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Lap band Procedure Restricts Food ndash and Liberates Life

The pattern began in college and continued for more than 20 years. "Losing and gaining, losing and gaining – it was constant," says LaRayne Longtine of Fargo. "And each time I put the weight back on, I'd add a few extra pounds." By the time she'd reached her early 40s, LaRayne had several sizes of clothing in her closet and her BMI (body mass index) had moved to the obesity range. But it wasn't numbers alone that motivated her to seek a more permanent solution.

The pattern began in college and continued for more than 20 years. "Losing and gaining, losing and gaining – it was constant," says LaRayne Longtine of Fargo. "And each time I put the weight back on, I'd add a few extra pounds." By the time she'd reached her early 40s, LaRayne had several sizes of clothing in her closet and her BMI (body mass index) had moved to the obesity range. But it wasn't numbers alone that motivated her to seek a more permanent solution.

"In my family, there's a strong history of heart disease. My dad died of it when he was only 45," she says. "As I got older, that concerned me more and more, especially when I thought about my two kids – Quinn who's 10 and Aiden who's 6. I wanted be around for them."

But even with motivation, obese people attempting weight loss through diet alone face an uphill battle. Research indicates only 3 percent will be successful in taking the weight off and keeping it off for at least three years. The addition of bariatric (weight loss) surgery dramatically changes the statistic to 80 percent. "We now have excellent evidence and extensive statistics that fully support the surgical treatment of the disease of obesity, including the new lap band procedure," says Dr. Tim Monson, MeritCare bariatric surgeon and executive partner of MeritCare Surgical Services. Dr. Monson performs approximately 125 bariatric procedures per year and is one of three bariatric surgeons at MeritCare. In late 2006, MeritCare was named a Bariatric Surgery Center of Excellence by the American Society for Bariatric Surgery.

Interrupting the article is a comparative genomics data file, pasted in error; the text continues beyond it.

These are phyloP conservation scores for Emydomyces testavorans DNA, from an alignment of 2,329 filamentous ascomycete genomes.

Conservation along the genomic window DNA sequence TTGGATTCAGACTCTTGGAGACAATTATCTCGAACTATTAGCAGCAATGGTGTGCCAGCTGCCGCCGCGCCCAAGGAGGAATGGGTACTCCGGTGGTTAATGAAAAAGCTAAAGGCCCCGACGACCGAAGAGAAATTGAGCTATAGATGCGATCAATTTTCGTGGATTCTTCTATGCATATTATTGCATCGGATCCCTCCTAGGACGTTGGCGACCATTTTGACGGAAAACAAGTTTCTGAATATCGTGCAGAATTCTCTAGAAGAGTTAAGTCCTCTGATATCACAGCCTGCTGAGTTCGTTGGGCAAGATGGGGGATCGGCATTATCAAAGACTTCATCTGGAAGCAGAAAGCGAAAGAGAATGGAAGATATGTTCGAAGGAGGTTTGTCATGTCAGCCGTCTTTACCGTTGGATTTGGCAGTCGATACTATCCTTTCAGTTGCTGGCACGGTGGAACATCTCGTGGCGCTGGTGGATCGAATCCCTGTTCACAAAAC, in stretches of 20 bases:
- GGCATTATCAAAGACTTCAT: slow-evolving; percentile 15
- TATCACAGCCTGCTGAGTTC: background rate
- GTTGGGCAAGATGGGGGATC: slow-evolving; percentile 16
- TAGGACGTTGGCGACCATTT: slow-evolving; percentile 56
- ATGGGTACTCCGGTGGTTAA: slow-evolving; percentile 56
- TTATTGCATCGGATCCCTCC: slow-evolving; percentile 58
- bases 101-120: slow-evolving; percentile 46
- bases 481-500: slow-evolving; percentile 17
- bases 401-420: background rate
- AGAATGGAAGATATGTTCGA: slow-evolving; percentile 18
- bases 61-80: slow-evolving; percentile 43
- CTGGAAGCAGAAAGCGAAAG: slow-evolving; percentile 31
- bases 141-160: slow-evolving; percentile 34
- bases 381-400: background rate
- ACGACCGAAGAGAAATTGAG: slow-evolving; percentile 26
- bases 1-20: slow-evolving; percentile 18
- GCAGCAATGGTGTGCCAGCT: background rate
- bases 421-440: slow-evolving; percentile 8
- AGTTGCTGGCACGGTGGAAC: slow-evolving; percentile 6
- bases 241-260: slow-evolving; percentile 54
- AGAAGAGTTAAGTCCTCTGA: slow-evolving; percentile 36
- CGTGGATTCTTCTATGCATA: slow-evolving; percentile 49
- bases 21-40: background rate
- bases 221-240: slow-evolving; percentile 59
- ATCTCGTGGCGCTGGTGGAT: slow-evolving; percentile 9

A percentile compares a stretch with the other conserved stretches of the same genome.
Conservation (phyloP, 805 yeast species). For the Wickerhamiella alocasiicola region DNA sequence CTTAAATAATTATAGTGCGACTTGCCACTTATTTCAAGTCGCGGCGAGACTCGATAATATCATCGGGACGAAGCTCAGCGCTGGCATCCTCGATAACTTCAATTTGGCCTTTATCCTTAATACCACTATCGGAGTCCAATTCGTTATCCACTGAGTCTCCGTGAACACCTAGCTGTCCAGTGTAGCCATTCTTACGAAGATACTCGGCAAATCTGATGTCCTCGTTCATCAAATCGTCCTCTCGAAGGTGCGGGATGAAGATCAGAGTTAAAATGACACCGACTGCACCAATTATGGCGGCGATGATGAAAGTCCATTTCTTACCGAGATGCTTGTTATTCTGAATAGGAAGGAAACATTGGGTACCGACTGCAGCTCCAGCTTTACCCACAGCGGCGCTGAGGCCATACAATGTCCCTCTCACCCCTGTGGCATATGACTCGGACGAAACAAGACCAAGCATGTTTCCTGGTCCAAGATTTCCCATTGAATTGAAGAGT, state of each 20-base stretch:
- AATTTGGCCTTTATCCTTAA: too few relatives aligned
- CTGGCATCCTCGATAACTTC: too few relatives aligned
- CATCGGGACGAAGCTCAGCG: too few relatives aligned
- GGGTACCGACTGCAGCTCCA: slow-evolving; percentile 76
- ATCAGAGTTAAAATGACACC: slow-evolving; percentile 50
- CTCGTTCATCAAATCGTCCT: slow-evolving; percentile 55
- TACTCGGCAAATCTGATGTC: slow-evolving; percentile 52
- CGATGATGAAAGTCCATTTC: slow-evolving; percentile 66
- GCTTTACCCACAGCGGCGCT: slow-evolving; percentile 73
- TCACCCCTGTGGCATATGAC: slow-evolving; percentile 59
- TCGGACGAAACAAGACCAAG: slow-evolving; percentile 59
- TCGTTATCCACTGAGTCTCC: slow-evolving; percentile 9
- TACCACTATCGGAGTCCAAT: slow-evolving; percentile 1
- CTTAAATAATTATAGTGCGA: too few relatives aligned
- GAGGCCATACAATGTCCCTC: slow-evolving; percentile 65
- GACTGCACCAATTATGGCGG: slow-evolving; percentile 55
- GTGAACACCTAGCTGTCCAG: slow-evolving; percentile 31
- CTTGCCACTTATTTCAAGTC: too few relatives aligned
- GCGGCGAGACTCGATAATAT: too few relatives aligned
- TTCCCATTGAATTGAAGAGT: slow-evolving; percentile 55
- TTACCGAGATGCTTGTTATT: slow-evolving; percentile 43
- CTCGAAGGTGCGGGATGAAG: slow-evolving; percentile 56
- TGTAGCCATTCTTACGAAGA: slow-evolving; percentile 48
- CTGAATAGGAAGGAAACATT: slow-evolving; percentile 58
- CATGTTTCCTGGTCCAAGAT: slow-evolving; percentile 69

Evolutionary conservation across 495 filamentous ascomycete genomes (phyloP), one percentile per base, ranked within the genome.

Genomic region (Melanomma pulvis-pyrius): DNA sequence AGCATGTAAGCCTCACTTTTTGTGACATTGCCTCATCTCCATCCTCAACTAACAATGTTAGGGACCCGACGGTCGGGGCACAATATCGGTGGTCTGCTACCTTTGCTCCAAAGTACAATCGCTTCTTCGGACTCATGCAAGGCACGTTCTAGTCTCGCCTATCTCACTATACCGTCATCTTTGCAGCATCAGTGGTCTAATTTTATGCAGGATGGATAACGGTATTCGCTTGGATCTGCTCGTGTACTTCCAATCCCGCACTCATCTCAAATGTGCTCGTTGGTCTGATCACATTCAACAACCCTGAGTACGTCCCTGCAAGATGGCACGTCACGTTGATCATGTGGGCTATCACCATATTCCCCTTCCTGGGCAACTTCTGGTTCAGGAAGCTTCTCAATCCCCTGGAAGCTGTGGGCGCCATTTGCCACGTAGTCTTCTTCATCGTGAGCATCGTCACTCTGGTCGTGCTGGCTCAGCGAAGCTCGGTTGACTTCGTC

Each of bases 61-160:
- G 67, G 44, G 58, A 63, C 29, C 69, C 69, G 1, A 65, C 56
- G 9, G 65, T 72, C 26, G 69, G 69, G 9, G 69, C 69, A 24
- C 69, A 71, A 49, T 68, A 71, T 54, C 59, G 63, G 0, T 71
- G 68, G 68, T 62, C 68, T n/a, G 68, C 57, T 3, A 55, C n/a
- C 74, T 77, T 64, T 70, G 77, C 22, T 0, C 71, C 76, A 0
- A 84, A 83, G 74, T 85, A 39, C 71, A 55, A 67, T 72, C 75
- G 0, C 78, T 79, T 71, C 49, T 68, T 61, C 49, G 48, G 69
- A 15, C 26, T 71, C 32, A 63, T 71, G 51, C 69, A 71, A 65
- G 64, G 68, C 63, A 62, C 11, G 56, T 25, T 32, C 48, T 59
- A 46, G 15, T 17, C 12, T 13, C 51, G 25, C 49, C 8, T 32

Now available: Lap banding

Popular for years in Europe and Australia, lap banding (laparoscopic gastric banding) ranks as the least invasive of the three common types of bariatric surgery: gastric bypass, laparoscopic gastric bypass and now lap banding. Unlike gastric bypass, in which the stomach is stapled and a portion of the small intestine rerouted, lap band requires no permanent changes to the digestive system.

In the 45-minute procedure performed under general anesthesia, the surgeon places an adjustable band around the upper part of the stomach, dividing the stomach into two portions – a small top portion and a large lower portion. When the top portion fills (and it doesn't take much food to fill it), the person experiences fullness. The food continues to move through the digestive tract in the usual manner, with nutrients being absorbed by the body.

The procedure typically requires a one-night hospital stay and one to two weeks of at-home recovery. Depending on the person's rate of weight loss, which is expected to be one to two pounds per week, the band can be periodically adjusted to increase or decrease restriction.

"… the first to sign up"